"These cameras are also used by Police Scotland. Just last week, the UK biometrics Commissioner Fraser Sampson spoke of us having created a network of dependencies on Chinese surveillance technology without sufficient regard to risk.

"He also likened Hikvision in particular, as digital asbestos."

Mr Cole-Hamilron said little action had been taken.

He also raised the plight of the Hong Kongers in Scotland being pursued by China's intelligence services, with public meetings and events "disrupted by agents of the Chinese state."

"I fear that in the near future, we will look back on this time, with an understanding that we were living in the early days of a new Cold War," he told MSPs.

"We must take a stand now, we must firmly be on the side of human rights and international law as a parliament as a country.

"We cannot and must not be complicit in human rights violations will complacent in the face of such a potential national security threat. That is why the Scottish Government and the UK Government must now undertake an immediate comprehensive investigation into the reach of Chinese surveillance in Scotland."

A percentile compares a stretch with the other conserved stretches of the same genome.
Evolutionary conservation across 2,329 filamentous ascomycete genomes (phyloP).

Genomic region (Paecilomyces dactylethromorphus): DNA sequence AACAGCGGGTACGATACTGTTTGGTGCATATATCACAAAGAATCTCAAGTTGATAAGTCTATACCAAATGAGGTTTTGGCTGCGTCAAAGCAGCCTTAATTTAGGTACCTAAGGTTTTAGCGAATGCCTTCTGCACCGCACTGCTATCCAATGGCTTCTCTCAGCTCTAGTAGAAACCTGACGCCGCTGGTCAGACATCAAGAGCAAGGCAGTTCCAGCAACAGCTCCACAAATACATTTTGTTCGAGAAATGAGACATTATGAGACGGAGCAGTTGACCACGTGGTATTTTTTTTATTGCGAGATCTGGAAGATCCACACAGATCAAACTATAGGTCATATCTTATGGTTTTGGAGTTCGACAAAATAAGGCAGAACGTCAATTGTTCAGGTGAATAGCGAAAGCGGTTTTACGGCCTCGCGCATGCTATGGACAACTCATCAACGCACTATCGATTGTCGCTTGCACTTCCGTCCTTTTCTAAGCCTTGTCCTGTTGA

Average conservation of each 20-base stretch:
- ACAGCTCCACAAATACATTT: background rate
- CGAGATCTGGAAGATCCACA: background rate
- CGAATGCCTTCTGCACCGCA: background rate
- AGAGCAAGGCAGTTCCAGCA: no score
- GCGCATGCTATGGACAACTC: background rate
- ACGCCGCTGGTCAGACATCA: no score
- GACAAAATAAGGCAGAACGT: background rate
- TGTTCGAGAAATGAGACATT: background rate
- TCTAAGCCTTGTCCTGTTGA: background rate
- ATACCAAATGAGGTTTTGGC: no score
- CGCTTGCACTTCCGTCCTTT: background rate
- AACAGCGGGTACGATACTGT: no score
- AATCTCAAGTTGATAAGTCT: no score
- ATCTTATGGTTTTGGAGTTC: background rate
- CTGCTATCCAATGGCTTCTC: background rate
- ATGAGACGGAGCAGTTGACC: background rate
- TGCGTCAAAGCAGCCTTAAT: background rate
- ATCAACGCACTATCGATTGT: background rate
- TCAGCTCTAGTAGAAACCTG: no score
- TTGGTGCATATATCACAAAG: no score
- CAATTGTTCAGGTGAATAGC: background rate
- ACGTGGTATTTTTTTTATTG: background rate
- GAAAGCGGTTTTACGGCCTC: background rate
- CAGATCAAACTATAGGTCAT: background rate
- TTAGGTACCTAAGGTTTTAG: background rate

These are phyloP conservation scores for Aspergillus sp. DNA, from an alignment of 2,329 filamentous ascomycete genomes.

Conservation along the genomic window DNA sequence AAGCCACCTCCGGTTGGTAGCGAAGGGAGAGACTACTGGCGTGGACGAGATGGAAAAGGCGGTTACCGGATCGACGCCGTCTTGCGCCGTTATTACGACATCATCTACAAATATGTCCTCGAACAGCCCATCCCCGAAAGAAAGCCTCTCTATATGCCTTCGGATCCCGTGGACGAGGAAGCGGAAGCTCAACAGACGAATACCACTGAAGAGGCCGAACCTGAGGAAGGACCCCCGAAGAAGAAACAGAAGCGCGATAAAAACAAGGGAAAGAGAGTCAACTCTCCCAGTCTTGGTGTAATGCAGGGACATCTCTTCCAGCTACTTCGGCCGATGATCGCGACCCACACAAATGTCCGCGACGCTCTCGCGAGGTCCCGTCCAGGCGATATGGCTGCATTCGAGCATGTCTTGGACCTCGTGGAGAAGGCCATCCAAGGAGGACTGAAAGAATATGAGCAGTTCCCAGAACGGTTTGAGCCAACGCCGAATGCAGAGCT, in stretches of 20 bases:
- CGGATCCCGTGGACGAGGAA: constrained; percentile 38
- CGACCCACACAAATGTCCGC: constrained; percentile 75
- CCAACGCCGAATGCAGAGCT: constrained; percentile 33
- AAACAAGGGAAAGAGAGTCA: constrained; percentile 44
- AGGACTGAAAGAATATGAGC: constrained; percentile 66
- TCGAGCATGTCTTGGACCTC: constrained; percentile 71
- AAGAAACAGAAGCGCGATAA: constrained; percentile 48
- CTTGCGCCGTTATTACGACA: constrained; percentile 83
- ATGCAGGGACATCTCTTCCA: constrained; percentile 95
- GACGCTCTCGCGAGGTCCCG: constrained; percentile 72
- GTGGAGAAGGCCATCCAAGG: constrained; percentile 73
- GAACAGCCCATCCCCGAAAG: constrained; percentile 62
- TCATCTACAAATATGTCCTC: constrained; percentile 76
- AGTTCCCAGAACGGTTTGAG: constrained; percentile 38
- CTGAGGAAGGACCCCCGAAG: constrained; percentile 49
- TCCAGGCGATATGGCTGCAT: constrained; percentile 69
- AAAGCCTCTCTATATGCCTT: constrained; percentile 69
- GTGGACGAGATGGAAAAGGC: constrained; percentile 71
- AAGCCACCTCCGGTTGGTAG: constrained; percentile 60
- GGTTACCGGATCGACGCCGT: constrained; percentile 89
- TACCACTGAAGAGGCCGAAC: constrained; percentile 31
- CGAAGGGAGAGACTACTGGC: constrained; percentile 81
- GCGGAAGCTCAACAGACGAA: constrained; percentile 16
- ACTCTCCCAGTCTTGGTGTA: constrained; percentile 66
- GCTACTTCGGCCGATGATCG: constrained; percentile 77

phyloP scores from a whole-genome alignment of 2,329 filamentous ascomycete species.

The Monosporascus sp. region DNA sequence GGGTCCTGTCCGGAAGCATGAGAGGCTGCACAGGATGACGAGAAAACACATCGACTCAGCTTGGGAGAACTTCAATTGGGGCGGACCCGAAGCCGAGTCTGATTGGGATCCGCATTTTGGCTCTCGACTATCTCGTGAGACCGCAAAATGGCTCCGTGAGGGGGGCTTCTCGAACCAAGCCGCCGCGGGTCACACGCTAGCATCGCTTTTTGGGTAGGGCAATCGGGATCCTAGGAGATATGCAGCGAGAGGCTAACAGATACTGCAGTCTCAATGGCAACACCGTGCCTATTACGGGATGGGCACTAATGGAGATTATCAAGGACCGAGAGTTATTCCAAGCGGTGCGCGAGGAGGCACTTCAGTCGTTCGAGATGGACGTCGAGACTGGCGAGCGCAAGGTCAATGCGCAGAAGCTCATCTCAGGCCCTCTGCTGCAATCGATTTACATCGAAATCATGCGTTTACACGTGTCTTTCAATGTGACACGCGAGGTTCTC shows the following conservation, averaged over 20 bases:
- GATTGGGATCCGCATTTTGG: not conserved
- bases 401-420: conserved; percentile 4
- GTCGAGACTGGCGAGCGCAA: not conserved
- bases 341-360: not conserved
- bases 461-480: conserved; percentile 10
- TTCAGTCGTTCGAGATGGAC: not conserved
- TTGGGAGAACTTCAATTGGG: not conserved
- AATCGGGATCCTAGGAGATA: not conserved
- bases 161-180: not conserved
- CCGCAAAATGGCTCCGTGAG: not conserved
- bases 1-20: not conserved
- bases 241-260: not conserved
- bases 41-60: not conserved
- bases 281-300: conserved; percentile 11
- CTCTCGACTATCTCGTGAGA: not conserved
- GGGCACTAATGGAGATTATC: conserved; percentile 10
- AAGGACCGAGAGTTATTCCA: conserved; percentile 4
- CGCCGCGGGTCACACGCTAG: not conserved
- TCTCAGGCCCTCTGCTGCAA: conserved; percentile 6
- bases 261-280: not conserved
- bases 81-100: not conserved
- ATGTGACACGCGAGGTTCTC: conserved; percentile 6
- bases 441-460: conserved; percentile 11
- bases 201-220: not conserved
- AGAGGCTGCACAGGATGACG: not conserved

READ MORE: Police Scotland Chief Constable Iain Livingston to retire

Responding for the Scottish Government, Elena Whitham said Scottish ministers took security matters "extremely seriously."

She said the National Intelligence Law had "data protection and security data security implications in Scotland" and the government would not hesitate to take further action, "if necessary to protect our national security."